And I've seen all this while battling labyrinthitis, which explains the lack of bloggery and also explains why I am so looking forward to taking a week off starting Friday.

Saturday, June 07, 2008

Review round-up: Black Watch, Rachel Corrie, Love's Labour's Lost

Busy time for theatre critics. Shaw and Stratford have segued into Luminato in Toronto... Then I'm off to Vancouver for Magnetic North tomorrow morning. Here are some reviews I haven't had a chance to post over the last few days:

- Love's Labour's Lost at Stratford - 2/4 stars.

- The National Theatre of Scotland's visiting production of Black Watch gets 3.5/4 stars. (You'll find a couple of versions of this review up on the Globe's website from different editions - it was my first opportunity to file an overnight review for the Globe.)

- And the contentious My Name Is Rachel Corrie gets 3/4 stars:
[I]s the play itself as one-sided as its critics say?

Absolutely, though it never pretends to be more than the personal writings of one individual who identified with the Palestinian cause.

We might want Corrie to view the conflict through a wider lens, to not excuse suicide bombings the way she does, but we're stuck with her the way she actually was.

To a certain extent, anyway. Rickman and Viner have watered down Corrie's views to make her more palatable, a questionable decision that seems politically rather than artistically motivated. The references to "chronic, insidious genocide" that appear in her published letters, for instance, are omitted in the passages quoted here. The decision not to present Corrie with all her warts (some do remain) is problematic, verging on the propagandistic. [Read the whole thing]
What I'm referring to here is a line that appears in her letters as: "Just want to write to my Mom and tell her that I'm witnessing this chronic, insidious genocide and I'm really scared, and questioning my fundamental belief in the goodness of human nature."

It ends up in the play as: "Just want to write to my Mom and tell her that I'm really scared, and questioning my fundamental belief in the goodness of human nature."

What do you think? Attempt to whitewash or judicious editing?

Tuesday, June 03, 2008

Shrew oughta know.

OK, the puns are getting weak as we approach the end of Shaw/Stratford opening madness. Today, Peter Hinton's The Taming of the Shrew gets three stars from me in the Globe:
The play opens with a rendition of My Husband's Got No Courage in Him (one of many popular songs from Shakespeare's time interspersed through the show to provide the "shrewish" perspective). Hinton immediately cuts to a pub scene where a wife is tied to a "ducking stool" and dunked underwater. This early form of waterboarding was a typical punishment, according to the program, for "a woman deemed to be a common scold"; the Elizabethans had ways of making you not talk.

This contextualization allows us to understand why Irene Poole's limping Katherina might be tetchy. If it was hard being a woman at the time, it must have been tougher still for a disabled one. [Read on.]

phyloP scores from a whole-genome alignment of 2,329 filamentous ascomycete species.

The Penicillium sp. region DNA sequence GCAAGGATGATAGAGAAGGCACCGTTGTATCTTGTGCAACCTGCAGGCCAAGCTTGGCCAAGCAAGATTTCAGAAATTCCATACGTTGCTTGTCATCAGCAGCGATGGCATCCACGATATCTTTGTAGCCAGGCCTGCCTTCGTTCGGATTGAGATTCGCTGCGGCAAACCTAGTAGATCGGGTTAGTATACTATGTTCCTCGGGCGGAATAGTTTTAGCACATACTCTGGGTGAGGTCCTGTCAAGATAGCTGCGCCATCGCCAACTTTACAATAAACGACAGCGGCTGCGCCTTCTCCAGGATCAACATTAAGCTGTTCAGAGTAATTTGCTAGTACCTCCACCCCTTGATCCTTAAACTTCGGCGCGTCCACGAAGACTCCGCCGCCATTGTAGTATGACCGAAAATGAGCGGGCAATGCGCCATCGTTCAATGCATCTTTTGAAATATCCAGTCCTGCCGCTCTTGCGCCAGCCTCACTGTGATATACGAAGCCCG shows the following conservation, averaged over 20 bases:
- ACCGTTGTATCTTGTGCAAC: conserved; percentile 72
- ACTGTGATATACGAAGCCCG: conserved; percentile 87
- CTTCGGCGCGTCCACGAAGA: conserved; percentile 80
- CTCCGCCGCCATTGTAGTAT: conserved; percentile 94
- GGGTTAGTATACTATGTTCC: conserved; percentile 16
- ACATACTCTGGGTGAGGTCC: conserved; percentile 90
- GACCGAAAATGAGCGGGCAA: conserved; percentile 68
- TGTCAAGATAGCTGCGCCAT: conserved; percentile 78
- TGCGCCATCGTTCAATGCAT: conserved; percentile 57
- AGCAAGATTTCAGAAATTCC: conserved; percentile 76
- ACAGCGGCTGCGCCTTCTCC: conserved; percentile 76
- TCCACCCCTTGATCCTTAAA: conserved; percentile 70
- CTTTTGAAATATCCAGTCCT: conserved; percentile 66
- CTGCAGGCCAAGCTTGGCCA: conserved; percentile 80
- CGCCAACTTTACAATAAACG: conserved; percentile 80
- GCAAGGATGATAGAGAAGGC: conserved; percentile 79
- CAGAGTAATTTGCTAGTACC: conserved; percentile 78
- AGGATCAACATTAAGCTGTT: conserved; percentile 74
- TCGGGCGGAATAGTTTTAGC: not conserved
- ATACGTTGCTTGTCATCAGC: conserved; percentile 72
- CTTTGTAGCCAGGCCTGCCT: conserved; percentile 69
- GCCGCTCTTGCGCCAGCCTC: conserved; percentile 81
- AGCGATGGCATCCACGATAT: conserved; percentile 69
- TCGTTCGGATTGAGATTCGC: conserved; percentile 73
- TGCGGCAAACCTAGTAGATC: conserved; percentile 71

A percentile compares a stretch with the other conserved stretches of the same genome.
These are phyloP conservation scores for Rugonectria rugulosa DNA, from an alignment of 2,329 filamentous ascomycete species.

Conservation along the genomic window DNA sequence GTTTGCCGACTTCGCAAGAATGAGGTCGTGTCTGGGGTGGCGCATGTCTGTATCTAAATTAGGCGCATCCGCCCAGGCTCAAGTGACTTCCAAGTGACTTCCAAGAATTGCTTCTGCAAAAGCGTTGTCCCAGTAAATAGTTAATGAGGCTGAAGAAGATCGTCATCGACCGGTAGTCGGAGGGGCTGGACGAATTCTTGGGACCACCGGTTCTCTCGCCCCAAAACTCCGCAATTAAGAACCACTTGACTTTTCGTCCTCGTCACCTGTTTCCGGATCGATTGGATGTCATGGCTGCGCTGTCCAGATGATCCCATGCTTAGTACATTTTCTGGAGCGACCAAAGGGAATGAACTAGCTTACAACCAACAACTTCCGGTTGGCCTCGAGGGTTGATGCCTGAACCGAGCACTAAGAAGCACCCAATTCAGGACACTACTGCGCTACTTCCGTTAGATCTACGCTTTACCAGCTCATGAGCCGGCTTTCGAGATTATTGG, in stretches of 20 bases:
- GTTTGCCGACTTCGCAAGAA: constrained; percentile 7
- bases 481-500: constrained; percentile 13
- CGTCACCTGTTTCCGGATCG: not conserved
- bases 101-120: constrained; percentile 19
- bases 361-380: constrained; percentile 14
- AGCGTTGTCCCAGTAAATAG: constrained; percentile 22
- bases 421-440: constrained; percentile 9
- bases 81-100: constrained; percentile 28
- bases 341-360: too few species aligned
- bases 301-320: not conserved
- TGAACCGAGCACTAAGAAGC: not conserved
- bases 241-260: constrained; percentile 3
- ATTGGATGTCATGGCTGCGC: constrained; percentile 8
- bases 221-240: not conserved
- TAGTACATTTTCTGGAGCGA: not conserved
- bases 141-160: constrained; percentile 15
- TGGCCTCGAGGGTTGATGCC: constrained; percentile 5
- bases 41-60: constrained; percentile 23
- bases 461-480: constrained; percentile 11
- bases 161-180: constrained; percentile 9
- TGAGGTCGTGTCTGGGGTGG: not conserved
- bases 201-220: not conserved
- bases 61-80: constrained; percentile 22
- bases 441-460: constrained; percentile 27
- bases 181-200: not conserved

The Toronto Star's Richard Ouzounian is not so impressed, gives only 2/4 stars, while The Sun's John Coulbourn goes for 3.5/5.

For the fractionally challenged, I wonder if I should start rounding these reviews up with a common denominator? That'd be 15/20 from me, 14/20 from the Sun and 10/20 from The Star. Or should I do it in percentages? 75% from me, 70% from the Sun and 50% from The Star?

Monday, June 02, 2008

Euripides pants? Eumenides now!

Stratford Festival's The Trojan Women gets three stars from me. Great cast, low-budget sci-fi design:
If the Stratford Shakespeare Festival should ever find itself under attack by ancient Greeks, never fear: The theatre's female company members could easily repel them. The Trojan Women shows just how ferociously strong four of them - Martha Henry, Kelli Fox, Seana McKenna and Yanna McIntosh - can be. [Read on.]
I'm sorry Marti Maraden had to bear the brunt of that little where-are-the-exciting-Canadian-directors rant at the end of the review. It could have been dropped in to many a review...

On the other hand, TTW gets a full 5/5 rave from John Coulbourn in the Sun, 3.5/4 from The Star's Richard Ouzounian and a rave from the Waterloo Record too

Sunday, June 01, 2008

You have to be pooing me.

From The New York Times magazine's recent article The Return of the One-Man Band:
[Owen] Pallett’s decision to limit his options seems motivated not by a desire to do less with his songs, in a minimalist sense, but by the hope of avoiding those things that most bands do too much of. The sleeve of Final Fantasy’s most recent album (the title is at once innocent and vulgar, and can’t be printed here) lists violin, trombone, concertina, accordion, harpsichord, a string quartet, shouting and a monologue among its instruments, but guitar is nowhere to be found; neither, for that matter, is a drum kit.
The New York Times can't print He Poos Clouds? That's just ridiculous.